5. Thanks for saying something. I choose to be selective with my charities. It is not that I do not give, it is that I am selective and give when I can and where I want to give based on things that are important to me. I do not want to be “called out” or “forced” into a donation of ANY amount to an association of ANY kind. That is not what charity is about. It does not mean that I do not care about ALS or the like, it just means that I find other things to have a little more meaning or a bigger impact to my life or my community.

  6. Jeff Penman says:

    This is pretty much my exact attitude. I’m happy ALS charities are receiving a boost but it’s not in my top 100 list of charities. I’m all for curing diseases but diseases that take massive amounts of cash -if they will ever be cured at all- fall lower on my charity spectrum than ‘save this kid from dying right with far less money’.

    My grandfather died of ALS so it’s not as if it’s not a concern nor is it something distant from me. That doesn’t change the fact that there are much more cost effective ways of doing good in the world.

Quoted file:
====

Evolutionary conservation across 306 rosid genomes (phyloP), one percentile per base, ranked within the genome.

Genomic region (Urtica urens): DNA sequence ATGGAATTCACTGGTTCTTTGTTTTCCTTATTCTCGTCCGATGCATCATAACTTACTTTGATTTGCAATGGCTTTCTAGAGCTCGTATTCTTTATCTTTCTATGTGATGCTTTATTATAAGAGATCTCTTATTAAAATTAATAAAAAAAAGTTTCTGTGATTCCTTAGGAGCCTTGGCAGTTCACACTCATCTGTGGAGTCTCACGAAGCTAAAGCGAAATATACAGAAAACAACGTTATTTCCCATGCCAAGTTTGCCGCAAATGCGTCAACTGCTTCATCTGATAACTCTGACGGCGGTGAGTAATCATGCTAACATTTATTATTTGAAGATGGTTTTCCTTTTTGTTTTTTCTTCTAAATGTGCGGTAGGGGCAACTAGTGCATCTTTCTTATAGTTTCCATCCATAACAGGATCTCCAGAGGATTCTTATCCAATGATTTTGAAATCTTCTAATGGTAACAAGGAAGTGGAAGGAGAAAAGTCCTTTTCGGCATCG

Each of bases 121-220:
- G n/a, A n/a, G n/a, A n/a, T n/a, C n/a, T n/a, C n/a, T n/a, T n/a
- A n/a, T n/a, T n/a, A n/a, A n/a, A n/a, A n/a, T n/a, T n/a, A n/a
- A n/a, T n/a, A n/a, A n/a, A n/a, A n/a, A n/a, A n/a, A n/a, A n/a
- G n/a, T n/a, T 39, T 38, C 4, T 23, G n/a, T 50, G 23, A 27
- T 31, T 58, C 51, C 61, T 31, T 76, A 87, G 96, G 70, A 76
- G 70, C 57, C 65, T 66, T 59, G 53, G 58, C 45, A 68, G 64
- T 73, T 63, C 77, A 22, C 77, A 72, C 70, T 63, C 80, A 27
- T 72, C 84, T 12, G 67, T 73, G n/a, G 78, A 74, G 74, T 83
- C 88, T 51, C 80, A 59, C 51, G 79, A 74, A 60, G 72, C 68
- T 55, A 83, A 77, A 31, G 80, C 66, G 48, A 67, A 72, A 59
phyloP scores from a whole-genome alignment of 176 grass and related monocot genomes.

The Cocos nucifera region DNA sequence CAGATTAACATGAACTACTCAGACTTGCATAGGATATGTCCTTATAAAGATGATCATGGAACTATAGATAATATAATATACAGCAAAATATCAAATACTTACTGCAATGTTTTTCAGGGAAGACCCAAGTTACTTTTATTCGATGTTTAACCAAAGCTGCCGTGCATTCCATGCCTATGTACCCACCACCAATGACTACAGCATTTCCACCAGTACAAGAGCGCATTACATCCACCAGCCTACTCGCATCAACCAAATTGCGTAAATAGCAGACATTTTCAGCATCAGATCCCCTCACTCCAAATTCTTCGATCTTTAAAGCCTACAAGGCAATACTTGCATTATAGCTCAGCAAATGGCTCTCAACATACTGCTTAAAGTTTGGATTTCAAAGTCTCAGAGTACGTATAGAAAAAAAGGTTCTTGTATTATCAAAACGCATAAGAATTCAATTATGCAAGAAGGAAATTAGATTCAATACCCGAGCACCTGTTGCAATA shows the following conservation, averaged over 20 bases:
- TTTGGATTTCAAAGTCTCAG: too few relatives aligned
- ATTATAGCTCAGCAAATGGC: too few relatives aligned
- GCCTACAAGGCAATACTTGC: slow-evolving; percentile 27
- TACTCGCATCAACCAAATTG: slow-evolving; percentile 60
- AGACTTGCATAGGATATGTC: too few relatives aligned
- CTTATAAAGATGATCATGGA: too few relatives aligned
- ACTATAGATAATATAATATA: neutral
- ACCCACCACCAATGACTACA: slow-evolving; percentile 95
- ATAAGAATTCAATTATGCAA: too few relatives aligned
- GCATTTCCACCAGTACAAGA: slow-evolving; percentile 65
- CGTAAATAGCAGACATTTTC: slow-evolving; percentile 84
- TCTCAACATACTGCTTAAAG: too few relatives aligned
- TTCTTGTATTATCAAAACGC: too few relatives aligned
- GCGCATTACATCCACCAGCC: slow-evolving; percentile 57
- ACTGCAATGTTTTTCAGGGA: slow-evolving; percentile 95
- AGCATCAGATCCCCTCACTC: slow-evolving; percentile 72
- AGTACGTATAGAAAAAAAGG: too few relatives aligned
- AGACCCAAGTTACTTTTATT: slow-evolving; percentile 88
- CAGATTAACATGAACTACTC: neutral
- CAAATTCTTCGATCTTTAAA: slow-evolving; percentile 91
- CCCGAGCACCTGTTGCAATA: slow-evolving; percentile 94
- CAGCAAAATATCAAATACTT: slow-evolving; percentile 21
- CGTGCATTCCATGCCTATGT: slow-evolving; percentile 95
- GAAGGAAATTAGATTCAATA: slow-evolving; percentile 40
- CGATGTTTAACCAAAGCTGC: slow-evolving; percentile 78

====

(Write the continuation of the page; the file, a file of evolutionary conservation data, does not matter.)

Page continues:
I also refuse to donate based on bullying or arm twisting. On the other hand, I don’t want to be a dick about it. That’s why I refused the challenge but did so publicly and with a task more difficult than an ice bucket “challenge”.

    The marketing behind this was great. I just wish it was for a cause where “raising awareness” in and of itself would be beneficial, like convincing people to become organ donors.

  7. Well said Chris, I share you sentiments. However, what caught my eye and made me do a double take is totally unrelated to what you were writing about– “I have no savings. I run fairly close to dry.” Why?!

  8. Chris Lowles says:

    I feel awkward about it as well, but I haven’t been challenged to do it, and I honestly want it to stay that way for the sake of not feeling very awkward, I’d rather donate $10 and be on my way, but I still appreciate the awareness that ALS is getting.